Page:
5 Questions with Darryl B. McClary: Putting people first is always No. 1 priority

chwilliams@ledger-enquirer.comMay 11, 2014 

ROBIN TRIMARCHI/rtrimarchi@ledger-enquirer.comRetired Army police officer Darryl McClary now manages Ride on Bikes on Broadway.

ROBIN TRIMARCHI — rtrimarchi@ledger-enquirer.com Buy Photo

How did you come to live in Phenix City?

In April of 2004, military orders to the 988th Military Police Company, Fort Benning, brought my family and me to the Chattahoochee Valley area. After much consideration and contemplation concerning my impending retirement from the Army, we decided to make Phenix City home.

You are a veteran. What is the most important thing you learned in the Army?

Over the stint of a 23-year military career, there are of course a plethora of lessons learned and it's an extremely arduous task to attempt to categorize them, but one overwhelming concept that has proven to be invaluable in every assignment I've held is that, in order for a unit, or any organization for that matter, to be successful, it must adopt as its No. 1 priority the preservation of its most indispensable resource: personnel. Any organization that does not promote the health, welfare, equitable treatment and retention of its personnel is destined for failure.

What is the best part about managing a bike shop?

The highlight of managing Ride On Bikes is being employed by and working alongside people who are genuinely concerned with and believe in the products being presented to the Valley community. At Ride On, selling products is not the only focus, but also our attempt is to promote a lifestyle, one which encourages healthy habits and encompasses family-oriented activities that are inclusive of every age level.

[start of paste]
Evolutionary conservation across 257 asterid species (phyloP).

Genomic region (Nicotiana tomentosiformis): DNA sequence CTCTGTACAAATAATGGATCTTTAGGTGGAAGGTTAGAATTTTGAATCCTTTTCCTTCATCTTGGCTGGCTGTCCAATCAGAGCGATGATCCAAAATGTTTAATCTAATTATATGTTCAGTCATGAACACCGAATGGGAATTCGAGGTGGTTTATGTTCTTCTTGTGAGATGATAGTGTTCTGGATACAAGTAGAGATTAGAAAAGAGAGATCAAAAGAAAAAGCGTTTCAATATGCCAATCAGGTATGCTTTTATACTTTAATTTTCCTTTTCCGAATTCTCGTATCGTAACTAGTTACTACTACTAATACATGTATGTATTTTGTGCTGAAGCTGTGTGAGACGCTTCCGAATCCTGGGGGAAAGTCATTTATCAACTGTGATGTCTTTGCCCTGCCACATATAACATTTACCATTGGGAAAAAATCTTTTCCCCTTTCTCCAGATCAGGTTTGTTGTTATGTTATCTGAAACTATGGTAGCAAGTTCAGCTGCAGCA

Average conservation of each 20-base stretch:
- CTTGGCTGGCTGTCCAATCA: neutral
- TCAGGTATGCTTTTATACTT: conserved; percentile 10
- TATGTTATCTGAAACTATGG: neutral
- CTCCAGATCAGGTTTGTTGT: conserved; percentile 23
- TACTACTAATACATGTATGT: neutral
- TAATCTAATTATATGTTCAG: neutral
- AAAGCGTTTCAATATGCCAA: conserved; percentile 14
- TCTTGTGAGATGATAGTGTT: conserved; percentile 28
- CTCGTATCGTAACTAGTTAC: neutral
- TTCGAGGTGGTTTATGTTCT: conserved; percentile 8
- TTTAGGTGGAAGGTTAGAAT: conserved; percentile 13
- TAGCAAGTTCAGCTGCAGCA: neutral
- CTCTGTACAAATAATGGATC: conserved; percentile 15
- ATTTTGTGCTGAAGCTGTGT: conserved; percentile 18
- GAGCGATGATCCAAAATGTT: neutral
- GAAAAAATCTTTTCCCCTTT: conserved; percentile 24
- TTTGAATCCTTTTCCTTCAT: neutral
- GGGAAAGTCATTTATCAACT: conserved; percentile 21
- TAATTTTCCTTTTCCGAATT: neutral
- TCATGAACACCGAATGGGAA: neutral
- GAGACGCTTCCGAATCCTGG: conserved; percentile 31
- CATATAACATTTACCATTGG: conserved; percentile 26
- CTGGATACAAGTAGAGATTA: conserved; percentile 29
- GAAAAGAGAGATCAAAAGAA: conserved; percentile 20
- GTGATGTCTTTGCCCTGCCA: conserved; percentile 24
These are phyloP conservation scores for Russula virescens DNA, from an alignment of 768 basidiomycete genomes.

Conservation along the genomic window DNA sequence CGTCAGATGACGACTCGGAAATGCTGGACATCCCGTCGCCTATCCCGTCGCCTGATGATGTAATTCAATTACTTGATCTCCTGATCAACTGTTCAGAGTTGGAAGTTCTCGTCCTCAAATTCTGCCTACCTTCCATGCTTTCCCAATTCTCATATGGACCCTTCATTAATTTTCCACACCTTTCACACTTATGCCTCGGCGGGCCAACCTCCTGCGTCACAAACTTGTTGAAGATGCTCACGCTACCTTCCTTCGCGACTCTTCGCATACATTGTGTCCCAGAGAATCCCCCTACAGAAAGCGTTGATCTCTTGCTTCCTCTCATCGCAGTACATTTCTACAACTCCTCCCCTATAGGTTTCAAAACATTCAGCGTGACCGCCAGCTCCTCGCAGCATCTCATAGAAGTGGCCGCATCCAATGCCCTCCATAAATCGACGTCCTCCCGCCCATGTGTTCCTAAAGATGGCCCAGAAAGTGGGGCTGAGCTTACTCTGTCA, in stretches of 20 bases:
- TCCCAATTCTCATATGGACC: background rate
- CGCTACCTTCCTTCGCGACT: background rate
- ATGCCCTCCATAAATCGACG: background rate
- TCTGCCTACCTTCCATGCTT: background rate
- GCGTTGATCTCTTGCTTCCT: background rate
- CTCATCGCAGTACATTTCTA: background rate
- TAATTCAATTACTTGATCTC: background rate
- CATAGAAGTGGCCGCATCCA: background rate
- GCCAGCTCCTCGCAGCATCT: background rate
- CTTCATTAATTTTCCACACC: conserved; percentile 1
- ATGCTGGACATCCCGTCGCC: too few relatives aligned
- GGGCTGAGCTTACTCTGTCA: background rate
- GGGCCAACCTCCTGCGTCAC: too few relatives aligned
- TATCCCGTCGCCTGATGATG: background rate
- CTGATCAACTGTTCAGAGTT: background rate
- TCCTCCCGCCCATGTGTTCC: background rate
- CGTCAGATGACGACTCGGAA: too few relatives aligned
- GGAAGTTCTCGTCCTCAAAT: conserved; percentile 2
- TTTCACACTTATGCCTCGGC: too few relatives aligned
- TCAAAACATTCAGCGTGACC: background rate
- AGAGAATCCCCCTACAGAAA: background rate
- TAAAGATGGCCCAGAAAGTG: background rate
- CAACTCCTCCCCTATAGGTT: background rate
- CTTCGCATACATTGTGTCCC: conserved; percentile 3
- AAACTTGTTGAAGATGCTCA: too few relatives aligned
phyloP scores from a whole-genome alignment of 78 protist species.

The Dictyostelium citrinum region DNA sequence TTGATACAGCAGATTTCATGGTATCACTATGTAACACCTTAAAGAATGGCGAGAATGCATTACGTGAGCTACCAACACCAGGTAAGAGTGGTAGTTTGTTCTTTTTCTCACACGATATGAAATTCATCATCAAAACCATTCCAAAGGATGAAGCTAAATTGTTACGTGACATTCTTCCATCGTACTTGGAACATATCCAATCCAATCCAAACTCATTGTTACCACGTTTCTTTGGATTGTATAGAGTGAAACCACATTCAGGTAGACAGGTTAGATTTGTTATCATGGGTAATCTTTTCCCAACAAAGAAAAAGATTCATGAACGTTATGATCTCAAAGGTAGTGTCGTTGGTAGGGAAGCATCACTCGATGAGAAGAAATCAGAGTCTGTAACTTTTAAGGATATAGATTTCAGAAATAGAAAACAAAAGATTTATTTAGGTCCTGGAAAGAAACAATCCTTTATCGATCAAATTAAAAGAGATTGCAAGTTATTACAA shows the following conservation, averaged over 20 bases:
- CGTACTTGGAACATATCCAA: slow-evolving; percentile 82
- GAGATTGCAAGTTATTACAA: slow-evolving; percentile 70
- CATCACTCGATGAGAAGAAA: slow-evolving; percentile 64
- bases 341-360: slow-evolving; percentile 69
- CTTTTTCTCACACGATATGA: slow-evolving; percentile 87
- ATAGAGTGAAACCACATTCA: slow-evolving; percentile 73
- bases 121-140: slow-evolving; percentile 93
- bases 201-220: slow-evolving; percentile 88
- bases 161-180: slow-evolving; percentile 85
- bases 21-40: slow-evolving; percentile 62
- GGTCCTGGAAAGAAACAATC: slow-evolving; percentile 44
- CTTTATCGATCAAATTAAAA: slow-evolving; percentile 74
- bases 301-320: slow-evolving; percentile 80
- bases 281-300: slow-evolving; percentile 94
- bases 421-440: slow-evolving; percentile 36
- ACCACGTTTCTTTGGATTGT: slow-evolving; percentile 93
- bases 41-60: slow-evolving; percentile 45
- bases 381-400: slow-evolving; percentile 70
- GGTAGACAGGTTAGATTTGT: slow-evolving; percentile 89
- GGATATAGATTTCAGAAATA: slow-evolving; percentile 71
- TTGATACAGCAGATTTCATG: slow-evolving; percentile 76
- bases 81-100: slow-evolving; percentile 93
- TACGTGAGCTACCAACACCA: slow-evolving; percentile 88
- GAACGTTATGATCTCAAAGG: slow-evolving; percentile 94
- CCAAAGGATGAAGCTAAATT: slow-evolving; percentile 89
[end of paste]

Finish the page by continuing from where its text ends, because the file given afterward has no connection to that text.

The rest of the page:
Bike shop manager is a non-traditional job for a veteran. What advice would you give someone coming out of the military today and looking for a second career?

Classifying a job as traditional or non traditional as it relates to veterans is impossible because throughout a military career, whether it's for two years or 20 years, veterans become adept at applying a myriad of skills that transcends military ranks and are applicable in civilian society. My advice to a veteran in search of a second career would be to always acknowledge God in your endeavors. Do something that will allow you to display the skills you acquired while serving, something that will impact your community, and more importantly, do something you love doing.

What is the best kept secret in the Chattahoochee Valley?

Honestly, I don't think there are any secrets in the Valley and if there is, it won't be a secret very long. This community does such an exceptional job of marketing, publicizing and promoting itself, its current and future activities and lifestyles, that someone would have to have their head in the sand not to notice all that the Chattahoochee Valley offers.

BIO

Darryl B. McClary

Age: 43

Job: Sales manager at Ride On Bikes in downtown Columbus

Hometown: Salters, S.C.

Current home: Phenix City

Family: Wife, Stacey L. McClary; daughters, Dyamond McClary, 21, and Madison McClary, 6.

Education: University of Maryland, bachelor's of science in criminal justice

Favorite book: "Who Moved My Cheese," Dr. Spencer Johnson

Favorite movie: "The Color Purple"

Favorite restaurant: The Loft

Favorite quote: "Manners will take you places where money never could." -- Alcess McClary, grandmother

Best concert attended: Yolanda Adams

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